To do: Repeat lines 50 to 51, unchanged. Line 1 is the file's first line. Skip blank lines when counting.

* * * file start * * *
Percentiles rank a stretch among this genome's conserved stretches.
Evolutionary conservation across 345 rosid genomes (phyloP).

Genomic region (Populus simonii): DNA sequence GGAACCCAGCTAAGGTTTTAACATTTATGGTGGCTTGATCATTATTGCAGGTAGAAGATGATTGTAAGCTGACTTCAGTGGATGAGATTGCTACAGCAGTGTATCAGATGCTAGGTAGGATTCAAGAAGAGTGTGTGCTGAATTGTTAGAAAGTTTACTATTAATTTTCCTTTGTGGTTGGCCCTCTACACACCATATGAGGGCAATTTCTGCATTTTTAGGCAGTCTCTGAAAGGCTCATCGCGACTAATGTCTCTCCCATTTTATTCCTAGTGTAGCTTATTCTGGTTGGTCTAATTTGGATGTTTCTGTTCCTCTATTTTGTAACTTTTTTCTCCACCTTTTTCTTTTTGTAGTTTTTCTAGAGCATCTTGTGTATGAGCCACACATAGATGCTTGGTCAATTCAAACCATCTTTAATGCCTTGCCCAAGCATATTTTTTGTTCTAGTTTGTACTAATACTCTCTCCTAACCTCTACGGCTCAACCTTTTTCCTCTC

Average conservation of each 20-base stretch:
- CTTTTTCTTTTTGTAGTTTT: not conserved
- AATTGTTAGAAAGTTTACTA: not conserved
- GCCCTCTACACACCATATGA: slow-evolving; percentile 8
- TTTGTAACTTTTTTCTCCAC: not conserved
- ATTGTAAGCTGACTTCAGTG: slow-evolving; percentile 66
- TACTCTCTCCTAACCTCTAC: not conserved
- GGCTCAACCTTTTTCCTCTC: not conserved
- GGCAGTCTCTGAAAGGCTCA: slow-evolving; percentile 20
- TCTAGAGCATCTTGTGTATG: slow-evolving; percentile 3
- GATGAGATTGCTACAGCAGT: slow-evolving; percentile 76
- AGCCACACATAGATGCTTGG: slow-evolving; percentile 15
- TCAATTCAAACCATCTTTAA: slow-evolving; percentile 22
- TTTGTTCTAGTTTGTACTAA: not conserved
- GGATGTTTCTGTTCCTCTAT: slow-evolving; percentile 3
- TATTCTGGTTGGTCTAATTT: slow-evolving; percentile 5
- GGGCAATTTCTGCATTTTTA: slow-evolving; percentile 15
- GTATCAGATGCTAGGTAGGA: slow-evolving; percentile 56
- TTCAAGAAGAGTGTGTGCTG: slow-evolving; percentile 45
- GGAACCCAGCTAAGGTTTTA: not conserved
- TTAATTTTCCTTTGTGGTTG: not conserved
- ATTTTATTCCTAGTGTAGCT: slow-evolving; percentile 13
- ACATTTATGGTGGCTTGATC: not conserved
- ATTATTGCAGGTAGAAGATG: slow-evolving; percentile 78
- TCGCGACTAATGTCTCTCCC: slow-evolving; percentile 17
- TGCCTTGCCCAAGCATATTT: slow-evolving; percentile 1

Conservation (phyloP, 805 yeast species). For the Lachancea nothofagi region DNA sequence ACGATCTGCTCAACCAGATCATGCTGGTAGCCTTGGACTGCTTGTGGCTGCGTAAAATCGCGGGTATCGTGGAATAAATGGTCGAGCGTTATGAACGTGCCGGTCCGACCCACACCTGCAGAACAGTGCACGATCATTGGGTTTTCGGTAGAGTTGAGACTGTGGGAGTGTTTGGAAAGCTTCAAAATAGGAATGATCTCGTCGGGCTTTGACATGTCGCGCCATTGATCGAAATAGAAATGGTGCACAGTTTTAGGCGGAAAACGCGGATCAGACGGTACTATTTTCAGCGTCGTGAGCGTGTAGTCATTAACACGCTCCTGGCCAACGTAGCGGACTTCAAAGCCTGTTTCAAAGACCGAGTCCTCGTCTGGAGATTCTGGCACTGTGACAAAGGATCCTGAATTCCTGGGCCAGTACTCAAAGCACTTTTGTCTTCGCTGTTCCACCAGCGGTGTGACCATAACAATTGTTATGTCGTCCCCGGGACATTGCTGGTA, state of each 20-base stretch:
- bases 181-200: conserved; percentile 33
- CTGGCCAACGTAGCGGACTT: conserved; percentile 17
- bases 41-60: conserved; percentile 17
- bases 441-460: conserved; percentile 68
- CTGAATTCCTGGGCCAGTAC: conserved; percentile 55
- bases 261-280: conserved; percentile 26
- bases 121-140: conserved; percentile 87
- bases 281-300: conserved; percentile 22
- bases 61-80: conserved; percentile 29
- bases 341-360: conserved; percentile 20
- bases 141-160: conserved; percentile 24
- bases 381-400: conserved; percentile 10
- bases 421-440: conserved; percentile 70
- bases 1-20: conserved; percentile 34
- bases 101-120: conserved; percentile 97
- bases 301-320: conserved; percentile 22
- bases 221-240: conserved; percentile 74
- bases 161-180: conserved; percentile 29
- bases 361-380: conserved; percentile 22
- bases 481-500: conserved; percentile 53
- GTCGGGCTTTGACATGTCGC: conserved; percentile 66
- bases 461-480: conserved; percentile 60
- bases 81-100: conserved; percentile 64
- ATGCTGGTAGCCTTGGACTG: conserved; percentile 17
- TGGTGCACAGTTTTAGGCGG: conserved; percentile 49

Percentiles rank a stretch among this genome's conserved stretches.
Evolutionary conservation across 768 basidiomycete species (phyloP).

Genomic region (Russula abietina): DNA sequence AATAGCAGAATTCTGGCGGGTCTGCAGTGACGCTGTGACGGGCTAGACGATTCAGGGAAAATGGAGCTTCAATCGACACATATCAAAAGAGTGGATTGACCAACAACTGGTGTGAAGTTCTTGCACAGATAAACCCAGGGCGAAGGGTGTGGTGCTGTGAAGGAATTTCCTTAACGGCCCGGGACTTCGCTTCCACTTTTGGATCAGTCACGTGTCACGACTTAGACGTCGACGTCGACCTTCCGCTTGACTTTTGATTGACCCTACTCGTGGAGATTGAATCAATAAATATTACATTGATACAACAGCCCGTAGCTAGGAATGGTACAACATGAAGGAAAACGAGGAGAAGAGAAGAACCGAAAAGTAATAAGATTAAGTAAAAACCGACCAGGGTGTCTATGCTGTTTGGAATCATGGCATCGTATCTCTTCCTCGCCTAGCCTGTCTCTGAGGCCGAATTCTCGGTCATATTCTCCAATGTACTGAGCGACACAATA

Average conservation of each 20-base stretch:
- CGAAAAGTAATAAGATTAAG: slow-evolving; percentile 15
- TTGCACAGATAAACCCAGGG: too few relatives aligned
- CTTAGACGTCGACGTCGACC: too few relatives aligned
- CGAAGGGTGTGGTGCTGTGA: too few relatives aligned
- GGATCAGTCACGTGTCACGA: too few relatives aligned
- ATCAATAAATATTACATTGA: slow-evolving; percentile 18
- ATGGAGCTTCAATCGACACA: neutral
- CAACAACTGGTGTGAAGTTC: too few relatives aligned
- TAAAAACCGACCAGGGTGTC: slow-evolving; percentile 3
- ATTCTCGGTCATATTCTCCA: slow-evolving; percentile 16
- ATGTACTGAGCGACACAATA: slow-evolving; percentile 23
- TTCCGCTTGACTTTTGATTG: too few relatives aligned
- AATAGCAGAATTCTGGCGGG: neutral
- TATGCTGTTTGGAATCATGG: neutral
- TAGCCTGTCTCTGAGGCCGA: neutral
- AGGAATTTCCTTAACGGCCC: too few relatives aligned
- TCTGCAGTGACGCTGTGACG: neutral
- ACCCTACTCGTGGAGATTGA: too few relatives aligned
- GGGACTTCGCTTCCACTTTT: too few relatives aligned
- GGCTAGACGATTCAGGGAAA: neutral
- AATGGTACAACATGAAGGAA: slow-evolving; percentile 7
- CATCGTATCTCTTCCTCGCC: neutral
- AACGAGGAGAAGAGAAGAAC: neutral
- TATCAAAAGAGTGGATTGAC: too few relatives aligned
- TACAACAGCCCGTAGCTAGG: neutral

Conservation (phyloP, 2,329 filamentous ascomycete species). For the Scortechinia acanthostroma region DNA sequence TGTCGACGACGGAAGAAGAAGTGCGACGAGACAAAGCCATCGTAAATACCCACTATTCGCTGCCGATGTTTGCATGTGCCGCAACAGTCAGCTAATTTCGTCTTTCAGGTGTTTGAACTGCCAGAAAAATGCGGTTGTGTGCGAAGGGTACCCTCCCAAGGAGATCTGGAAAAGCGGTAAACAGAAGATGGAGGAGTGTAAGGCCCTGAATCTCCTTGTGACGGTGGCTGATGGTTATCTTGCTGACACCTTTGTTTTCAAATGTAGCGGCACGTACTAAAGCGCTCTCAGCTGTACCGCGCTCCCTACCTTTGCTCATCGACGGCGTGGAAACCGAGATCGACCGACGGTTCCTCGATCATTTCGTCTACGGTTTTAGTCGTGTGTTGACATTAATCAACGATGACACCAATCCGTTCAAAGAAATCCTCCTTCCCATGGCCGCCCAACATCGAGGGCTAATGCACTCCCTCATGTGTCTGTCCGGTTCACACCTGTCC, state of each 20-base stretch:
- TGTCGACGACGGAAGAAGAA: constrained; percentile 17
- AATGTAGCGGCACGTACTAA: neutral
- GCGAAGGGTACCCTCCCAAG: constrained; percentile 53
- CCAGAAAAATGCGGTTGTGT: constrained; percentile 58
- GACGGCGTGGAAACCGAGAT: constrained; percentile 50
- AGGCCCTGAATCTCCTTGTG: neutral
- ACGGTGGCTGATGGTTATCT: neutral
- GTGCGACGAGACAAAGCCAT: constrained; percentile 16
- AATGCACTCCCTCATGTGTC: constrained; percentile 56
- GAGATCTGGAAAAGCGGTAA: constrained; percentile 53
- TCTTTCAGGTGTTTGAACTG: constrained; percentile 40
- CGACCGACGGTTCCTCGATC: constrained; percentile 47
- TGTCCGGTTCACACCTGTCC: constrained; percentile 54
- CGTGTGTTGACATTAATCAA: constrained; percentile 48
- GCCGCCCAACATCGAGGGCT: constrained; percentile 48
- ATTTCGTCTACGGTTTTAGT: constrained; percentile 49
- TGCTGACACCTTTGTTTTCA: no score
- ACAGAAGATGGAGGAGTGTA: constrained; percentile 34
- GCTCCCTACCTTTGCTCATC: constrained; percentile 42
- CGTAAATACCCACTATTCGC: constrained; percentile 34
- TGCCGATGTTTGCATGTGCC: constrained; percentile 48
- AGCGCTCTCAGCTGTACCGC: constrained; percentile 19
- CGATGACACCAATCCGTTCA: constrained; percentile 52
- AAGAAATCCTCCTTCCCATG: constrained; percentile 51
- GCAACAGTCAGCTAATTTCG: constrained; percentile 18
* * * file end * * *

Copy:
- bases 481-500: conserved; percentile 53
- GTCGGGCTTTGACATGTCGC: conserved; percentile 66